What Do People Think of my Name?

Names; Blank Pages
I’m in the process of choosing a character name – I guess I’ve sort of got out of my writer’s block now – but I keep getting backtracked and musing about names instead. Names are fascinating. Certain names don’t seem to go with certain personalities, but then you think ‘What they were called that?’ because names seem to have a mind of their own. They fit to their owner.

Whilst I was sitting in an empty carriage on this little train of thought, I started to wonder what people think of me and my name.

I don’t think my name describes me very well. When it is used on book characters on other people, it sounds different. On me, it sounds sort of…stodgy. Like plain mashed potato. Or plain pasta. Or basically anything plain.

My name feels like mine, but it doesn’t feel like me. As I said before, names change for their owner. The aura I get from one name in a book is not the aura I get from that girl in my class under the same name. I could be making this whole thing up, considering I’m looking at myself from I inside and not out. I’m not sure.

But I wonder what people think of my name. I wonder what people think of me, as person. I wonder…

Goodness me, this train of thought really has taken a detour. (And my computer is STILL out of action. Gah.)

What’s in a Name? Actually, More Than You’d Think

“What’s in a name? that which we call a rose
By any other name would smell as sweet.”

– William Shakespeare, Romeo and Juliet

William Shakespeare came out with a lot of famous words and quotes. I always thought that this one was two separate quotes – ‘What’s in a name?’ and ‘A rose by any other name would smell just as sweet’ – and I never realised they were said together.


 A rose will of course smell just as sweet if we called a roze, like Dutch, or a rosa, like Italian, or a surgens, like Latin (thank you,   Google Translate). Roses don’t smell particularly different if you travel from one country to the next. No, the problem that I have with this quote mostly lies in the ‘what’s in a name?’ part. In the context, Juliet is basically telling Romeo that it doesn’t matter he is Montague and she is a Capulet, which works very well. However, Juliet does need to remember that a lot can lie in a name, just like it can lie in a word.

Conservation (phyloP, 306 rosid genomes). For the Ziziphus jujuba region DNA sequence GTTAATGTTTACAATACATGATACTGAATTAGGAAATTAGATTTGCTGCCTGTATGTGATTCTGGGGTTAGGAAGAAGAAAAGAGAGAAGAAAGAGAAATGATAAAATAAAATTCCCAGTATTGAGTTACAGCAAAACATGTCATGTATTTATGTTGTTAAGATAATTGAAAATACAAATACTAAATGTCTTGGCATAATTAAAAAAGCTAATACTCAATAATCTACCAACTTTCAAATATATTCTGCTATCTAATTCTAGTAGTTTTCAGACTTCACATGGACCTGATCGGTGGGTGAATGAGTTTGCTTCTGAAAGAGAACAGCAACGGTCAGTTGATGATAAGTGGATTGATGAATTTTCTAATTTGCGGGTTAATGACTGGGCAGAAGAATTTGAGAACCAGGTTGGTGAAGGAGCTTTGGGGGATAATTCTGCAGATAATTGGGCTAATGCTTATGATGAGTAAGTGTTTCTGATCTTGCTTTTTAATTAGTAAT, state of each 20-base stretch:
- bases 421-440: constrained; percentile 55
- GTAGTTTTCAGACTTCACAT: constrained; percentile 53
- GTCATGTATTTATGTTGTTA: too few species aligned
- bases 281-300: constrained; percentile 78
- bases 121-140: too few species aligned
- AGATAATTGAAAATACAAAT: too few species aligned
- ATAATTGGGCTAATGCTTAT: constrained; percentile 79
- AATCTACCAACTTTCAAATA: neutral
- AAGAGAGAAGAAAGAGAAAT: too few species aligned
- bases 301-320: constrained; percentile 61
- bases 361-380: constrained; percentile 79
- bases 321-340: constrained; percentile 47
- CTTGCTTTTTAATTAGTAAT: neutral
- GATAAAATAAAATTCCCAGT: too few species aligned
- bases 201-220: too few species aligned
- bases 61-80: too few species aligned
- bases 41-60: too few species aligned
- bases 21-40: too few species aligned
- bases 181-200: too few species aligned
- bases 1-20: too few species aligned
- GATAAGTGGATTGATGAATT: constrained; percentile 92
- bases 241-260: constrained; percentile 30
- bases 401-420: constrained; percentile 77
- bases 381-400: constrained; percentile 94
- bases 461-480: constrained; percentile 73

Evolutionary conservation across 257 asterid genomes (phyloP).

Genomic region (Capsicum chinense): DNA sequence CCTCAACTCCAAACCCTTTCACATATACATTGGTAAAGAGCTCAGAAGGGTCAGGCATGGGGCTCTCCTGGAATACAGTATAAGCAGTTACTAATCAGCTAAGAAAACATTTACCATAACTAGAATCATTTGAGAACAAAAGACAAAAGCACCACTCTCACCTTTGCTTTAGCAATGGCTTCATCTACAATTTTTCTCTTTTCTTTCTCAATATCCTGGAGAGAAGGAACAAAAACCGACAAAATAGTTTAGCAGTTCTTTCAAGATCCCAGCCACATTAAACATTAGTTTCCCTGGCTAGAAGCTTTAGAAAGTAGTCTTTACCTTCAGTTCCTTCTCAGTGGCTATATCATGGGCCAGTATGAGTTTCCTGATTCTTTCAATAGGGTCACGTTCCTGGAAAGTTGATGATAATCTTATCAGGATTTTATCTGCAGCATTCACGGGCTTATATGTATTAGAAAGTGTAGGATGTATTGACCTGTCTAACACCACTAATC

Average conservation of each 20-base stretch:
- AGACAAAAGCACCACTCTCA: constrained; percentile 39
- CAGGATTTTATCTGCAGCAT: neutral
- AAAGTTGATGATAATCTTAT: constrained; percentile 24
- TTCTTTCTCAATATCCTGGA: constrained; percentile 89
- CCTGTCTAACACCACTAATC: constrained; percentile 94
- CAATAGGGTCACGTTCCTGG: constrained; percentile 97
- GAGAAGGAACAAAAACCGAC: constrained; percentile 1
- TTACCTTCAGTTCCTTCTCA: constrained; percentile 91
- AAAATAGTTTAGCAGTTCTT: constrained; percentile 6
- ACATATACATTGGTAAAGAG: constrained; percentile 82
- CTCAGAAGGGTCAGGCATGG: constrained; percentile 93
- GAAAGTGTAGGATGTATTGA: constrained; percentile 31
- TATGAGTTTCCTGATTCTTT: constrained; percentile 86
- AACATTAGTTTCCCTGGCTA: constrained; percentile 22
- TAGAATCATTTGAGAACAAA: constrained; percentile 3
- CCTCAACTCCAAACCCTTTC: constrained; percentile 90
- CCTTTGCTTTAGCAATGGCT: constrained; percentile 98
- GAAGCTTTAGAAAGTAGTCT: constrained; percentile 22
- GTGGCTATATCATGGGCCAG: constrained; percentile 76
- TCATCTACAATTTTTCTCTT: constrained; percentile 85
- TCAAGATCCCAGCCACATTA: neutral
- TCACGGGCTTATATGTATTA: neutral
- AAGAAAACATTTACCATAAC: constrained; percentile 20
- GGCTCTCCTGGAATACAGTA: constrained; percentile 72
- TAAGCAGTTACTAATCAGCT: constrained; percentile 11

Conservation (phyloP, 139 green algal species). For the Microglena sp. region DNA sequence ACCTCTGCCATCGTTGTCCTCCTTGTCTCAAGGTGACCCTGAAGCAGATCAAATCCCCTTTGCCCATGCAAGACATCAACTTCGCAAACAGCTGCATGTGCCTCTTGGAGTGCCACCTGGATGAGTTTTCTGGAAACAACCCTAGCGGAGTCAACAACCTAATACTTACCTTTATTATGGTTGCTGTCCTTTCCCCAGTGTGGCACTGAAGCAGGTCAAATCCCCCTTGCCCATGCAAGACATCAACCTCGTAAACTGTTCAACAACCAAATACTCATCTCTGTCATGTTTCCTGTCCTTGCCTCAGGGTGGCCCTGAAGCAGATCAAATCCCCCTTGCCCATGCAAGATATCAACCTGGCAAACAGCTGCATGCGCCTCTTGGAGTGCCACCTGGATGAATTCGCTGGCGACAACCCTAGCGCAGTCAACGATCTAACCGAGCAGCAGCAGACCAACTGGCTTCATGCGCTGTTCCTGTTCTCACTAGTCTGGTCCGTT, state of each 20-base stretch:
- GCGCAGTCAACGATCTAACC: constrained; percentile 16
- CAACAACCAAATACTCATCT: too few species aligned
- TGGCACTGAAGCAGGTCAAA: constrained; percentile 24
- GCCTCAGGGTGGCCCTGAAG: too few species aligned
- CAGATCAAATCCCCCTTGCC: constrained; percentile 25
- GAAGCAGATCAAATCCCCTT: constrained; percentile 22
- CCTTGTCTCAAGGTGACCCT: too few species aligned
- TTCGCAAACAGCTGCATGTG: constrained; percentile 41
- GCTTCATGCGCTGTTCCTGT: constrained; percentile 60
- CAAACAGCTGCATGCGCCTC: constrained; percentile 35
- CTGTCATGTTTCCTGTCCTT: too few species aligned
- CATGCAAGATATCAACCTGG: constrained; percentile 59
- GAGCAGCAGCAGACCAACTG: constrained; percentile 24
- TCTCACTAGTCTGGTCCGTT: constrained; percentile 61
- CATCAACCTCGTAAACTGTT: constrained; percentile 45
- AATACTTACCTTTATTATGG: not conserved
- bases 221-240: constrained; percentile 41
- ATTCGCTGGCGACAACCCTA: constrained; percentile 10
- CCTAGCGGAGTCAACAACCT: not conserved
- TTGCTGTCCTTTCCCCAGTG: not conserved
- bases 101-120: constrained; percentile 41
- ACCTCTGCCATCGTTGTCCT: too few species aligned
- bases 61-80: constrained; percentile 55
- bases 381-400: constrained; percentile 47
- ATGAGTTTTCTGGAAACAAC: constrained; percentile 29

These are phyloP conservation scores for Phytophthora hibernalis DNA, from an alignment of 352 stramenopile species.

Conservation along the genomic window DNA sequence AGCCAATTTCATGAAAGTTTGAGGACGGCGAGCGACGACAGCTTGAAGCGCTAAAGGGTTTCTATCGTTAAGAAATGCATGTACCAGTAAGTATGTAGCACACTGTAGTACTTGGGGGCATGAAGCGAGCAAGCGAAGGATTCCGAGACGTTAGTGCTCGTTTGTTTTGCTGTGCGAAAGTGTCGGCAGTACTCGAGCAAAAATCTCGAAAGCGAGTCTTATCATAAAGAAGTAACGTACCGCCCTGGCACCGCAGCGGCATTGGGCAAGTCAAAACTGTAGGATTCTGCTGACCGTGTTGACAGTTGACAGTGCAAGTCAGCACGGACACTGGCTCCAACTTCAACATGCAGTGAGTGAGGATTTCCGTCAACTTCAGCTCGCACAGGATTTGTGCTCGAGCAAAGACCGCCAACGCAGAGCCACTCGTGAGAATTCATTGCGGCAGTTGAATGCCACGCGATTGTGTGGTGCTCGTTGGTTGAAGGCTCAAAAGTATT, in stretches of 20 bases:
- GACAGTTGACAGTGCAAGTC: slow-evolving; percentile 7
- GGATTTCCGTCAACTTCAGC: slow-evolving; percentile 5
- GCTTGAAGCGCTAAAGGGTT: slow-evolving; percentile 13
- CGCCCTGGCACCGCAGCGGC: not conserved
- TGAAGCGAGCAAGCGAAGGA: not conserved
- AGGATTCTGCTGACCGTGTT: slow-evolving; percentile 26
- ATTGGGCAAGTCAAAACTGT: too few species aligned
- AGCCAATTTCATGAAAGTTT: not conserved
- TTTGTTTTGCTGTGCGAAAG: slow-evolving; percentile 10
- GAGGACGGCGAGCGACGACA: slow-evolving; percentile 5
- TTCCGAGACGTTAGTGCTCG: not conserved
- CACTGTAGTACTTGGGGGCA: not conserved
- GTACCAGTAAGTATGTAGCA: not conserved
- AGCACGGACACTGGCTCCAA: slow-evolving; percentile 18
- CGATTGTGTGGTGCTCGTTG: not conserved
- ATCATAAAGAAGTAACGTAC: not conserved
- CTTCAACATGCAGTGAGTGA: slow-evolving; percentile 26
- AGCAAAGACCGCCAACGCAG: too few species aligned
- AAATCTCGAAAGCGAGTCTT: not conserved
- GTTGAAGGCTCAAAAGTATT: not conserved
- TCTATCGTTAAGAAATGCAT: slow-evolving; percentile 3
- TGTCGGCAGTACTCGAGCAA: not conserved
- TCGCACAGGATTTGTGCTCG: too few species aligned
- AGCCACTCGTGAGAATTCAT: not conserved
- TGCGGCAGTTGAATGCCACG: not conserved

The difference between the almost right word & the right word is really a large matter-it’s the difference between the lightning bug and the lightning.

– Mark Twain

You see, these two quotes seem to be at war with each other. Although I hate to go against Shakespeare, considering he is probably the most famous person in the world and is an amazing writer, an awful lot can lie in a name. For instance, if Juliet were called Sam, quite a lot of us would probably look at her in a different way even if none of the other words in the play were changed. The very name Juliet sounds of red dresses and red dresses remind me of love (in my opinion). I’m not sure if that’s the influence of the story and the experiences that I associate with the name, but if Juliet were to be a colour it would be red.


To give some other examples, Joanna is a yellow-blue name and Greg is a green and brown name. I know this sounds a bit like synaesthesia but names give me different feelings and colours were just a good way to describe those feelings (as a note, I have always wondered if not everyone sees red as red. Maybe they see green as red, but they think of green as red so they don’t know it. Sorry for going a bit off topic there).

In short what I am trying to say is that there is a lot in a name; not only meanings, but emotions as well. And that doesn’t just end with names, because words even more powerful.